Who: Committee of Advertising Practice (CAP)
Where: United Kingdom
When: 10 July 2014
Law stated as at: 5 August 2014
“Affiliate marketing” is a method of performance-based marketing where a third party (the “affiliate”) is rewarded by a brand for new customers attracted to the brand as a result of the affiliate’s marketing efforts. Affiliates will often be rewarded on the basis of a commission for the sales that result from their efforts.
Previous ASA adjudications concerning affiliate marketing
The ASA has recently upheld a number of complaints where such affiliate marketing campaigns are concerned.
For instance, in 2013 the ASA upheld complaints against LifeStyle Advantage Ltd t/a Essence of Argan, as a marketing communication for a free trial did not make it clear that the consumer would be automatically charged for the product the following month and certain efficacy product claims had not been substantiated.
The manufacturer of the product in question responded to the ASA stating that the ad had been created by an affiliate and that they could not provide contact details for their affiliates. Nonetheless, the ASA held the manufacturer responsible for the content of the ads and the fact the ads were designed by an affiliate was not considered a sufficient defence to relieve the brand of its responsibilities to ensure claims in its advertising were robustly substantiated.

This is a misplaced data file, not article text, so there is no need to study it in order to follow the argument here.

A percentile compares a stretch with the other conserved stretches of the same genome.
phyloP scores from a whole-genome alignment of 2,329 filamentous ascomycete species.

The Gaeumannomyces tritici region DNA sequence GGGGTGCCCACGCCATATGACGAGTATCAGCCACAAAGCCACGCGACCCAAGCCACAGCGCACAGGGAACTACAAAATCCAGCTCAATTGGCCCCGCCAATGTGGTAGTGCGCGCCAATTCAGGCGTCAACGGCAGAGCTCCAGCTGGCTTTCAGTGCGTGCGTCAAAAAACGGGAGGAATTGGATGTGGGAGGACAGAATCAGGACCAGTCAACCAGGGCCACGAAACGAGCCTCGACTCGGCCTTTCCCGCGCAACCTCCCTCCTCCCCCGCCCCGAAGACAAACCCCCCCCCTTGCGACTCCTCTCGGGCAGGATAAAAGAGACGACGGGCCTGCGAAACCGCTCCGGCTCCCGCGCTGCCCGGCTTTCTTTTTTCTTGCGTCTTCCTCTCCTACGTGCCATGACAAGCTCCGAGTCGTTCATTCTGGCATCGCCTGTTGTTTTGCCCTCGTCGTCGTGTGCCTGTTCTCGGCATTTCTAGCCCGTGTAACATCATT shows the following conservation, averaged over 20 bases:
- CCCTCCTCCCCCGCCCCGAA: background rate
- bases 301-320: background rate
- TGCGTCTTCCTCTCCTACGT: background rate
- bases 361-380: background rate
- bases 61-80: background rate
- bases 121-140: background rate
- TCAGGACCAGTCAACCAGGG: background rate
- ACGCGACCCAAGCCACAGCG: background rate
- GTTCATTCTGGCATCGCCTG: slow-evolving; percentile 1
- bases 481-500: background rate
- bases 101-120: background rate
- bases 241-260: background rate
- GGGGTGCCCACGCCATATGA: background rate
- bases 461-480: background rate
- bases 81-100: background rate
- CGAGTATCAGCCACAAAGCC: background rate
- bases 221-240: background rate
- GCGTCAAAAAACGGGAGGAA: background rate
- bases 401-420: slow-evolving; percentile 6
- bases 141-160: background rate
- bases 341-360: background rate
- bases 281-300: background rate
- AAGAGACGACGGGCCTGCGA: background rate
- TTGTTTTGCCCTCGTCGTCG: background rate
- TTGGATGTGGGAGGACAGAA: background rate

The ASA has also previously investigated complaints about an online data storage business whose ads were making misleading claims regarding unlimited free storage. The business protested that an affiliate marketer had been responsible for the content of the ad in question, but as the ASA considered the business benefited every time a consumer clicked through and created an account, and that the affiliate was in effect an employee of the business, both the business and the affiliate marketer were held responsible under the CAP Code.
CAP’s top tips
CAP claimed that both CAP and the ASA commonly saw the same types of issues arising with affiliate marketing and so in July 2014 they published their top 3 tips for compliance of marketing communications associated with affiliate marketing. Their list reads as follows:
1. Make it clear that the content issues is in fact an ad